Spain to follow US in withdrawal of troops from Afghanistan

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By end of 2012

Spain to follow US in withdrawal of troops from Afghanistan

Reuters

06/23/2011

Barack Obama announced plans on Thursday to withdraw 10,000 troops by the end this year and a further 23,000 by the end of 2012. European countries are following suit.

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US President Barack Obama announced a phased pullout of troops toend a costly war in Afghanistan, while the Arab country faced freshturmoil after a court overturned results from last year''s fraud-taintedelection.

Obama''s plan to withdraw 10,000 troops by the end ofthe year and a further 23,000 by the end of next summer won immediatesupport from France''s president.

Afghan President Hamid Karzai, Washington''s ally in a relationship made uneasy by allegations of incompetence and corruption, welcomed the plan and said Afghans increasingly trusted their security forces.

Europeannations which have contributed troops to the military effort againstthe Afghan Taliban insurgency said they would also proceed with phasedreductions.

In a prime-time televised appearance on Wednesday,Obama said he would withdraw 10,000 troops from Afghanistan by the endof 2011, with a further 23,000 by the end of next summer. Remainingtroops would be steadily withdrawn after that.

He vowed thatthe United States - struggling to restore its global image, shore upthe economy and reduce unemployment at home - would exercise newrestraint with military power.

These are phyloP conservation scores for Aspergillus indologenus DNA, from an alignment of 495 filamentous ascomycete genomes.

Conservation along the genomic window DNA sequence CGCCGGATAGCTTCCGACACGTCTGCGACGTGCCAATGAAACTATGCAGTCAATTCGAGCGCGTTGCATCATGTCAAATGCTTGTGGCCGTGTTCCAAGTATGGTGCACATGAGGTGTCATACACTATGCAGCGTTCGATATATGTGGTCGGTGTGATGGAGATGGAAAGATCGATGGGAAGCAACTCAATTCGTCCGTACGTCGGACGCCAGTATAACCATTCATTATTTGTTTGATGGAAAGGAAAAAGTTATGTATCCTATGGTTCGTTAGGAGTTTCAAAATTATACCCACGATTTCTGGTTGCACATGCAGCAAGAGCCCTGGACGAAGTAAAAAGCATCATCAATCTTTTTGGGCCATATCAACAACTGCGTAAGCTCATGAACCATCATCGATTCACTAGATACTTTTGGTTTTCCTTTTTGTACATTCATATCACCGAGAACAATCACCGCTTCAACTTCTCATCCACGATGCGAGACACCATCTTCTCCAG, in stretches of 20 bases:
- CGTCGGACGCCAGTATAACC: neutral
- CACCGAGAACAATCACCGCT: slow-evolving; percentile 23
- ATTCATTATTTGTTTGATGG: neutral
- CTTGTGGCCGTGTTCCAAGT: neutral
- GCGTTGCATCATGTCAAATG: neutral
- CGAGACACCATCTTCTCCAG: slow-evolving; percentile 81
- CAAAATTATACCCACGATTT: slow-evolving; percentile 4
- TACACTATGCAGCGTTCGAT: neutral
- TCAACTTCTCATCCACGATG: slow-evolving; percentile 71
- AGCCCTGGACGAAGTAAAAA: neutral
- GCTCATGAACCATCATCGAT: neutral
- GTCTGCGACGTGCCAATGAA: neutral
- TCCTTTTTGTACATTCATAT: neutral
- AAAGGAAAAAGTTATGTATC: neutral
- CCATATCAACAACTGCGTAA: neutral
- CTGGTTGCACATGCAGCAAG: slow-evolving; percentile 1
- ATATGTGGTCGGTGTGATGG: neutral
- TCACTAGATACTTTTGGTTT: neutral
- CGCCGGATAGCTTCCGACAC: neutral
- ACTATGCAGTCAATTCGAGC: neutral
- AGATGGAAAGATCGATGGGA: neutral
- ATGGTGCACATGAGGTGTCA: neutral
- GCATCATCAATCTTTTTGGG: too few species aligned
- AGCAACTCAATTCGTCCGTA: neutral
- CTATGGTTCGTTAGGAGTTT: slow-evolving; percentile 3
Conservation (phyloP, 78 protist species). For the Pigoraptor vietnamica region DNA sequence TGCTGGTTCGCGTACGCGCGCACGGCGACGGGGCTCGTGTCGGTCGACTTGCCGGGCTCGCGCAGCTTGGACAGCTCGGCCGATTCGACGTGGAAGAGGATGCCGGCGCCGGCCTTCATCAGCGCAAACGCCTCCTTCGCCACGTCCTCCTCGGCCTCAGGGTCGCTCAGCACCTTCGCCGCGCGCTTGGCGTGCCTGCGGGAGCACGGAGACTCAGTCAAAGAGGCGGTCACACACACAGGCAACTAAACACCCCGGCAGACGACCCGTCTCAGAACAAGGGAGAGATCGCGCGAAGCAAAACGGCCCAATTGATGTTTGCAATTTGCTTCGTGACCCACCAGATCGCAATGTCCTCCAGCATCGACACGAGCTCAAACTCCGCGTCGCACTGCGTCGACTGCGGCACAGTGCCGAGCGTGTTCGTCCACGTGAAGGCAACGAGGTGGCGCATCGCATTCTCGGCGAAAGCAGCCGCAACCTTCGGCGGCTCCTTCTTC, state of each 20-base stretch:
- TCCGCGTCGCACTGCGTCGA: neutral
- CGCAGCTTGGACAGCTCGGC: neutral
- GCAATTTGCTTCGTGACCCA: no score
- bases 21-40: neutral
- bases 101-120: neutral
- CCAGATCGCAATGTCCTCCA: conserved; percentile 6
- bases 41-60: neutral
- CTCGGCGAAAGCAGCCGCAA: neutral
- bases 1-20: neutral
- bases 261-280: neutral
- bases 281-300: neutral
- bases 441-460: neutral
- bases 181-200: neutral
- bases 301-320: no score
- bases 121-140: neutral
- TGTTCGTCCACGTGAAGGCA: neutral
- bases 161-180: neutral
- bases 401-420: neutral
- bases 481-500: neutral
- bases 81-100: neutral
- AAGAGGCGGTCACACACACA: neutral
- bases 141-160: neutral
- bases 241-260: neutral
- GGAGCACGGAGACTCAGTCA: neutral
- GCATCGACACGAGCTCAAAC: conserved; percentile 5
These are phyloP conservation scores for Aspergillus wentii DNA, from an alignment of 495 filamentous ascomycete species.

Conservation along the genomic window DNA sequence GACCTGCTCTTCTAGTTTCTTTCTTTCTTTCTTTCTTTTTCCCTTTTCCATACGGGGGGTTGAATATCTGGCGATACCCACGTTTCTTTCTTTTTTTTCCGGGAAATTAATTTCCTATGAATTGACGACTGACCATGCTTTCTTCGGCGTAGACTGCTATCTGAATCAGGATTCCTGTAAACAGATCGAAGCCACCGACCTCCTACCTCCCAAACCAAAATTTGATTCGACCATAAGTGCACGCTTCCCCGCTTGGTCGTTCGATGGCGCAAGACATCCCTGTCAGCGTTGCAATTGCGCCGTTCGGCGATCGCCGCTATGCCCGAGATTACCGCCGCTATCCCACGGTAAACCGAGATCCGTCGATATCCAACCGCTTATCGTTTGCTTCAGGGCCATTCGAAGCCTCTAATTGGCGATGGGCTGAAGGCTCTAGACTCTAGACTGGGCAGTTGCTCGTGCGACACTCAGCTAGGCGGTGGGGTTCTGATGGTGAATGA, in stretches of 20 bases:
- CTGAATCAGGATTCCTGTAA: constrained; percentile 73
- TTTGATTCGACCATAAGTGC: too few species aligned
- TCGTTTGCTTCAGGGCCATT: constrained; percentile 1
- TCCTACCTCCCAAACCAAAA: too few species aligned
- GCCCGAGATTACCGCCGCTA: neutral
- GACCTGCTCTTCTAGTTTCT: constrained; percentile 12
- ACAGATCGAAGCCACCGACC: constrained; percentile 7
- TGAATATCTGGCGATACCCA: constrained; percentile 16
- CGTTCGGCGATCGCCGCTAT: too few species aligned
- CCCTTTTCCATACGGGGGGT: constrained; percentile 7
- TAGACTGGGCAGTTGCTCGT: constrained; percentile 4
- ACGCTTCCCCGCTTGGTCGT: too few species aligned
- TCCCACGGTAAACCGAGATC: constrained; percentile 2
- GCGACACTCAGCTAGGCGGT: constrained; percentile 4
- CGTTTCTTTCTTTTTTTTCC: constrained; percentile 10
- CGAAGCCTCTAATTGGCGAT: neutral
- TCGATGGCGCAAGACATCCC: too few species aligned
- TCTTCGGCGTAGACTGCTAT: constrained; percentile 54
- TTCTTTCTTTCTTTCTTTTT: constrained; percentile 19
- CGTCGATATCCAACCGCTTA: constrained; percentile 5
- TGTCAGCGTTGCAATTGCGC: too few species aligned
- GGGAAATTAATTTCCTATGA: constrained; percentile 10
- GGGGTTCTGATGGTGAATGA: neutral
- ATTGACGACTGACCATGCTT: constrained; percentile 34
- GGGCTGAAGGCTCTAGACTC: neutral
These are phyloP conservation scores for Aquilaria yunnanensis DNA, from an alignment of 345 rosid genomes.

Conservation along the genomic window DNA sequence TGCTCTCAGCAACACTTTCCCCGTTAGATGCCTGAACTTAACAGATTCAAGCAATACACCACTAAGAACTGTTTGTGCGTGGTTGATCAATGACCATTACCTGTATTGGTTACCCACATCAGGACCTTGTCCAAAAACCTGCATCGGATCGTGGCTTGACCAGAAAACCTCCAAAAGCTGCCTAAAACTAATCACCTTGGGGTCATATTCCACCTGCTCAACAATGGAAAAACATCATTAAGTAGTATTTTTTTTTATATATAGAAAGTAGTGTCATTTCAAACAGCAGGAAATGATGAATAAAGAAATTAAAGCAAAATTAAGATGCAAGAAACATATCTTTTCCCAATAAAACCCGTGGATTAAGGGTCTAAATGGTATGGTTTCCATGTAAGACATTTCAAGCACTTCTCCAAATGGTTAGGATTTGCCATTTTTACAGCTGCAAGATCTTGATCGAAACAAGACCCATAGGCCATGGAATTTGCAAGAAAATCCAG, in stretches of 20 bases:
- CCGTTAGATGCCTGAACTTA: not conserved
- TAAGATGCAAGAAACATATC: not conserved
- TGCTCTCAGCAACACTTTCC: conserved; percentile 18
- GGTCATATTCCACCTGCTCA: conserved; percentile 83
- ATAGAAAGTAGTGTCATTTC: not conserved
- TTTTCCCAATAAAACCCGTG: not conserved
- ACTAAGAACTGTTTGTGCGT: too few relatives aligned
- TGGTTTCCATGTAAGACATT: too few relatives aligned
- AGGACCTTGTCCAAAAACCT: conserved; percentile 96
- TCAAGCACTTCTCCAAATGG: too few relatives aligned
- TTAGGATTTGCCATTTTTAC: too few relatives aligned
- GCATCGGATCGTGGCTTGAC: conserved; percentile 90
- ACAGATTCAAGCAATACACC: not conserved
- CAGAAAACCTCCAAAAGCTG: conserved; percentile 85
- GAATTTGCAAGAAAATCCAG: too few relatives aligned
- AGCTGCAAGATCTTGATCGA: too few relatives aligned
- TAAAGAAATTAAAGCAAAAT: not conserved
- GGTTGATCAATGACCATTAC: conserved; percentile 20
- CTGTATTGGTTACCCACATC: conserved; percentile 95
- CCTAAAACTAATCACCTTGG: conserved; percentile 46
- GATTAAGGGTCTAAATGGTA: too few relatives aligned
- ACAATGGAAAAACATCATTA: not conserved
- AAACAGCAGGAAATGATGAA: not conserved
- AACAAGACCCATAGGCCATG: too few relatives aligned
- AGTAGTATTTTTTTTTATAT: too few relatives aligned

Europe to pull out gradually

France, Germany and Poland said they would proceed with a gradual drawdown.

FrenchPresident Nicolas Sarkozy, like Obama seeking re-electon next year,said in a statement that he would oversee a pullout "in a proportionalmanner and in a calendar comparable to the withdrawal of Americanreinforcements". France''s 4,000-strong contingent is the fourth largest in Afghanistan.

German Defence Minister Guido Westerwelle said his country, with 4,800 troopsin the increasingly violent north, hoped by the end of the year "to beable to reduce our own troop contingent for the first time."

The head of Poland''sNational Security Bureau, General Stanislaw Koziej, told TVN24television that Warsaw''s strategy "is similar to Obama''s as we willbegin reducing our presence this year and by 2014 withdraw entirely."

Poland has about 2,500 troops in Afghanistan.

Spain will begin withdrawing its troops in 2012.

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